• Bruce says:

      I have gotten used to it now, even if I feel your last 2 sayings are more easily understood. It is interesting you mentioning “deep Tagalog.” There is a “bad” word I learned many years ago and most do not know it. The few that do say “Oh that is bad.” I will not put it here to offend anyone but if interested I will email it to you.

  6. wildcat75 says:

    Bruce, you can email me if you want me to translate some tagalog words for you, i’m happy to be of any help for anyone, As ive’d mentioned i think BATANGUENOS are the only tagalog language in the provinces who had a very deep tagalog words that even manilenyos (from Manila) and nearby ‘CALABARZON AREAS’doesn’t know the meaning. Btw, calabarson areas stands for ‘CAVITE , LAGUNA , BATANGAS RIZAL and QUEZON provinces where tagalog language was commonly use……

  7. banot says:

    Hubby thinks the eyebrows is still the winner when it comes to non verbal communication. He actually knows each meaning when he sees my face accordingly lol. I’m doing really good with American humor mix with a little bit of filipino. He calls it monkey jokes haaha. Does make him laugh from time to time.. I remember getting offended with american humor/jokes, after 2yrs i see it as a tool to get back at him. We can pick each others nose now with no problem. Even insulst doesn’t bother me anymore as i do the same to him lol.

    • Bruce says:

      Yes American humor and Philippine humor is so different. Also Filipinos, even if fluent in English do not think of double meanings.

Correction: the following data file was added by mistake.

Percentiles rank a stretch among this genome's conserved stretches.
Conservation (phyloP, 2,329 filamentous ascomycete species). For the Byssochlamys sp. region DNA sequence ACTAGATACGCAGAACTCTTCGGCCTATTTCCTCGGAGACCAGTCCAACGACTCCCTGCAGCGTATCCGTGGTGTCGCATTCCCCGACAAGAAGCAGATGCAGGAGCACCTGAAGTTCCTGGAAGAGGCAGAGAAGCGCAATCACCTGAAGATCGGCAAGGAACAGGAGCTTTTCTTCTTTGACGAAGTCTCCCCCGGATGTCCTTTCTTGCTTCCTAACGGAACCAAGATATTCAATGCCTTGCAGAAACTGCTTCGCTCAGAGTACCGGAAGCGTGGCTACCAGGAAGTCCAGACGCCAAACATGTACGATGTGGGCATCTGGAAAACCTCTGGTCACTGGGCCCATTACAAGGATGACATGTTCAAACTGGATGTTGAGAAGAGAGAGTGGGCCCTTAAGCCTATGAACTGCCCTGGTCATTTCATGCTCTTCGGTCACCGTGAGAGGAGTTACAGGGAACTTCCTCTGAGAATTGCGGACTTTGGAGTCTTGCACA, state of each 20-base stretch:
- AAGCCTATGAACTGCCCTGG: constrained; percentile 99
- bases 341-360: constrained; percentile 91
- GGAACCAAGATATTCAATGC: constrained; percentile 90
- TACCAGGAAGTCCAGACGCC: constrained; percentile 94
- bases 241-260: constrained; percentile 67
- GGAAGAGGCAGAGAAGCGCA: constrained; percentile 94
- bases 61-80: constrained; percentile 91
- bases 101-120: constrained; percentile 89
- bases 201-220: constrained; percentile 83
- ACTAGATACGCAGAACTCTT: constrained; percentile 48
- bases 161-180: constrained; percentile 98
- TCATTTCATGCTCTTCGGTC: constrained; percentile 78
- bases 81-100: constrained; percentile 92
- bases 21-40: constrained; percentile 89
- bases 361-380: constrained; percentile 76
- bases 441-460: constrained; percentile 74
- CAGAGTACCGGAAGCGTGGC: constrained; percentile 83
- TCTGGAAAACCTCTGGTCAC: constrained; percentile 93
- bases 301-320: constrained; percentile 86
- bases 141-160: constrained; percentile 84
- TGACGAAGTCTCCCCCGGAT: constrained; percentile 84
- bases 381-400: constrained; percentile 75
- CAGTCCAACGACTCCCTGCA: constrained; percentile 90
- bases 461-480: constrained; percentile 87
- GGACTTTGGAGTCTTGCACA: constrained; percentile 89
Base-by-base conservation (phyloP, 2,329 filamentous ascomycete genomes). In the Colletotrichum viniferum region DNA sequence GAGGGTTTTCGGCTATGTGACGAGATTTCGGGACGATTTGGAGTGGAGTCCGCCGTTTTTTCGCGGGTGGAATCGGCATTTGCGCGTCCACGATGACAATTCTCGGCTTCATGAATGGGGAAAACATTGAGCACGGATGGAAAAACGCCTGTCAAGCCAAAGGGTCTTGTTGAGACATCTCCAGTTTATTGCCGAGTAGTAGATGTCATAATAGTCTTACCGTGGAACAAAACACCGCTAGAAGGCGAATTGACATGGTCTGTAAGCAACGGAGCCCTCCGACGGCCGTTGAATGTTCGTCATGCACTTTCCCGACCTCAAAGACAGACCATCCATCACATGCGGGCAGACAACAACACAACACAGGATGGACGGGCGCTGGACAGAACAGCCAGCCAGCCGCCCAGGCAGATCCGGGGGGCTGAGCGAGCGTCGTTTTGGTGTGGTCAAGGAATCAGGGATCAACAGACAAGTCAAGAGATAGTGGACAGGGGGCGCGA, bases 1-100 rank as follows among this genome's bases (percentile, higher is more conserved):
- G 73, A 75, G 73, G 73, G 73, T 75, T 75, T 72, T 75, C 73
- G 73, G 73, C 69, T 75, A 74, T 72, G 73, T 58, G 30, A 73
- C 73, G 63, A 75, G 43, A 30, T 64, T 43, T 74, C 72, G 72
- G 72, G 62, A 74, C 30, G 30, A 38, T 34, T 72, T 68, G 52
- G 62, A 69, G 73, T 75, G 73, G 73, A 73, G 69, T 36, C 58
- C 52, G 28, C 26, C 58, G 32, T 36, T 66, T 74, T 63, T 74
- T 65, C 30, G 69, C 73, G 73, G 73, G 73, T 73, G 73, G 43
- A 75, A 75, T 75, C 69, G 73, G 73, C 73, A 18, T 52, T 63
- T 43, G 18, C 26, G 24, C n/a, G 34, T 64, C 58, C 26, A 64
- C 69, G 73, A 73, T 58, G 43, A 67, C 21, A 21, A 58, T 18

Picking each others nose???? Now that is a close marriage. hahaha

  8. *lynne* says:

    In Malaysia, definitely among the Malays, it is considered rude to point with the index/pointer finger. So many point with the thumb (this came up in conversation with my husband recently, and I was surprised to find out he considered thumb-pointing rude! Or at least, jarring), and yes, with pursed lips.

    • Bruce says:

      This is reminding me of an old college drinking game, you had to point with your elbow. If you used your finger you would have to take a drink.

  9. pinaywife says:

    great post, Bruce! I was rolling with laughter and I do agree we Pinoys have unique ways of non-verbal communication. Here in Cambodia, there are lots of Filipino teachers, I have one friend (a teacher) who said students in her school knows now that if you make the “psssssst!” sound and somebody turns around or responds, 99.9% sure that person is Filipino 🙂

    i also agree with wildcat, I consider myself moderately fluent in Tagalog as I’ve lived in Manila for more than 10 years but there are really “deep Tagalog” words that I don’t understand myself. I was raised in Bicol and our language is a mixture of Bicol, Bisaya with a lot of Spanish phrases..

    • Bruce says:

      I am glad I made you laugh, if you lived here and knew me, you would hear me joke very often.
      The word I eluded to to wildcat is an old tagalog word for F___ You. I will not print it here.

  10. Rey Pinyoko says:

    Bruce, we filipinos also find it difficult to understand each other hahaha. you will be more amused when you find out that the colloquial tagalog we are using now and what it meant when transalated into it’s direct tagalog meanings..yeah there’s a direct tagalog hehehe.
    example: “pahiram mo ng sipon ang kapatid mo” translation in english is “wipe your brother/sister’s (face) with snot”. what we really meant is “pawiin/punasan mo ang sipon ng kapatid mo” ,”wipe your brother/sister’s snot”

    • Bruce says:

      Even in English there are sayings if taken literally It would mean something different. That is why, even when you learn a language from a book or a good teacher, you will need to adjust it for local usages.